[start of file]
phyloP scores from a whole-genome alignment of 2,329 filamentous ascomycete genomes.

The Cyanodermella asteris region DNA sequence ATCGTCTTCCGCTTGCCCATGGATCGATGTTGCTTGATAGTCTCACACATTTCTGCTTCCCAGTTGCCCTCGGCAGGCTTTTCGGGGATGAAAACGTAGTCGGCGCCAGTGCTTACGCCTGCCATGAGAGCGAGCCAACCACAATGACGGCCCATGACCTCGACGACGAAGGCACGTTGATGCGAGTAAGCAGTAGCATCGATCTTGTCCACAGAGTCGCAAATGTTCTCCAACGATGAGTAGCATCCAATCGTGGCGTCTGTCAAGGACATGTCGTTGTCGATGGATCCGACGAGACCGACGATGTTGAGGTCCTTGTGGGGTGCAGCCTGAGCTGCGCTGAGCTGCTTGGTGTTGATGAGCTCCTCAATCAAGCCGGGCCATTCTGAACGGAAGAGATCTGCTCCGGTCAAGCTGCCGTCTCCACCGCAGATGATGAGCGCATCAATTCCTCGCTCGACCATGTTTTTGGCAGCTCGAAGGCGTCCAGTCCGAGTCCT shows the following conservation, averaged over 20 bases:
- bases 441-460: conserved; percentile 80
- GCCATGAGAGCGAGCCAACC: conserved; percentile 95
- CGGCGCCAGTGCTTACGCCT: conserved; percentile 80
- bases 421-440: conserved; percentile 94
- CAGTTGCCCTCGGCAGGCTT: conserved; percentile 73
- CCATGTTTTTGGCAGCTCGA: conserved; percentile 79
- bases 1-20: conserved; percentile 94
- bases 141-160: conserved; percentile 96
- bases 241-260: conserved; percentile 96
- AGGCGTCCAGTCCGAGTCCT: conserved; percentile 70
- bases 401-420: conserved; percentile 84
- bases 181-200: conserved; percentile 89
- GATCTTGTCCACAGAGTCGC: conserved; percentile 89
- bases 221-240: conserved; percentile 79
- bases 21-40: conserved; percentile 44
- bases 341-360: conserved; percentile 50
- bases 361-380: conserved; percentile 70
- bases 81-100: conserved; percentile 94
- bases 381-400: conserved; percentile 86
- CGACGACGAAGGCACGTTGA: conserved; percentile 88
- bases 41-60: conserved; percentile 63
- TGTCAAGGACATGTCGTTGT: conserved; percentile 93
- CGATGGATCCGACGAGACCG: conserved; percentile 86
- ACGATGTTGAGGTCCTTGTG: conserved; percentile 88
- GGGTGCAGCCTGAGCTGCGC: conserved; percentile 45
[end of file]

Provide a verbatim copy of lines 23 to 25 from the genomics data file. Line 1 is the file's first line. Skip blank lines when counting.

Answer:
- bases 41-60: conserved; percentile 63
- TGTCAAGGACATGTCGTTGT: conserved; percentile 93
- CGATGGATCCGACGAGACCG: conserved; percentile 86